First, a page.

There is one thing that is applicable to all aspects of the workplace that is valued more than stats, marketing, and tech. Trust. It is what will build bridges, seal deals, and communicate with care. Staff needs to trust your judgement; you need to trust your staff will deliver the goods. The transactional process that we engage in as customers is the “what are you going to do for me” attitude without ever doing anything in return. Trust in business is not just on a human level either, we look for the trustworthy clients to work with, and it is something we are not too keen to dish out to anyone, and other businesses are not so keen to dish out to you too! This could be losing you customers. How can you redress the balance?
We need to establish trust with our clients in a manner of ways. The cliché of honesty being the best policy is a cliché for a very good reason, it’s because it’s true. People speak of transparency in business being an admirable quality, and it’s something they strive for in their companies, and in themselves. The very notion of being open and honest, in whatever scenario, from a big client meeting to talking around the water cooler, it makes for a very easier life than trying to “big up” your business when you don’t have the goods to back it up. The same goes for things like accreditation. Clients like accredited commercial builders are contractors that you are willing to put trust in to expand your business base, or to work on your new buildings to the standard you need them to do. Being accredited is just an official statement that these people are trustworthy, and by having a piece of paper saying that you are officially reliable may sound irrelevant to smaller businesses, but these are the tools you need to get your business to the next level.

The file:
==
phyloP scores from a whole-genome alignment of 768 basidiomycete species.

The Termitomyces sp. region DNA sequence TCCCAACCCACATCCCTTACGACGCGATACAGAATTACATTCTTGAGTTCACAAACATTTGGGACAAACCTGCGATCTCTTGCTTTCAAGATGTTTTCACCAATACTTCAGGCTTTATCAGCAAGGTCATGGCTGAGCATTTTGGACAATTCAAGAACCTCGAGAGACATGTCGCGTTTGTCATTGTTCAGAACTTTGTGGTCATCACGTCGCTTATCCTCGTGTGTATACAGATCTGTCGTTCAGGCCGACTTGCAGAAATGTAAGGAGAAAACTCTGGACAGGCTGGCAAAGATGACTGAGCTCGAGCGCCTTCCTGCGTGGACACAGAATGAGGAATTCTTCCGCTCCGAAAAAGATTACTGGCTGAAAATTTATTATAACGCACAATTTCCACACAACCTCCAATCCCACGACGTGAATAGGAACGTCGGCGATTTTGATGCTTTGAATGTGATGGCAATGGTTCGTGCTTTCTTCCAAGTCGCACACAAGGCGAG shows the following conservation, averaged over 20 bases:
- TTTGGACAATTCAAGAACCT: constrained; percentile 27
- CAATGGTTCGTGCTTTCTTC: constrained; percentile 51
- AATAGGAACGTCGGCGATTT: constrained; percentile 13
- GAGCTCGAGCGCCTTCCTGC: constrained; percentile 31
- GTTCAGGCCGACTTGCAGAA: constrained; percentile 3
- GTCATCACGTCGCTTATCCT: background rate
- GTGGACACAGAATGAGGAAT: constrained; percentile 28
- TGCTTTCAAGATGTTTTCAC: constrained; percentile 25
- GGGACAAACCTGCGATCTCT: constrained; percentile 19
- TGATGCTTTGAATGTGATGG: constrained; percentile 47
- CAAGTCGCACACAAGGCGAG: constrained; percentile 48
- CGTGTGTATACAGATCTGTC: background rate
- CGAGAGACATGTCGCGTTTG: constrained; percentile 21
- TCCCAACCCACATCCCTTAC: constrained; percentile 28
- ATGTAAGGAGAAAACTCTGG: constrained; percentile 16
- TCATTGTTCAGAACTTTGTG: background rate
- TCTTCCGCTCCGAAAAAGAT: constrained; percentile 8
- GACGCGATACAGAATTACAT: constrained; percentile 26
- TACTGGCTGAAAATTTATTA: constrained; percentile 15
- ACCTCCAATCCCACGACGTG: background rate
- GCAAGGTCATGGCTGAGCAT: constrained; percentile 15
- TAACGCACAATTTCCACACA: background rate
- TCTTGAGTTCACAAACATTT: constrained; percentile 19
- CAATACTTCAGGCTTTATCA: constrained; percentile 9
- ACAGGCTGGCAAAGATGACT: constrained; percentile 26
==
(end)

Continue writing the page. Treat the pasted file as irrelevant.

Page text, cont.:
Trust as a leader is a skill that can take a lifetime to perfect, but you can get it correct now. Striking the right balance as a leader that gets work done and makes time for their staff is a difficult task, but it is one that will help to strengthen bonds between colleagues and yourself. There is a big separation between the boss and the workers in an organization, but it’s not an us versus them style situation. This again reinforces the transparency aspect. Taking on board other viewpoints and looking to your colleagues for support helps to develop trust as an important tool. Starting an open-door policy, welcoming feedback, or just making the effort to spend time with people you don’t normally are all approaches that are not just good for the staff, but it’s good for you. Start by opening up the floor to some honest debate about the state of affairs, and welcome constructive criticism about the business workings. Your colleagues want to make their working environment better, not worse. So implementing trust should be top of your priorities.
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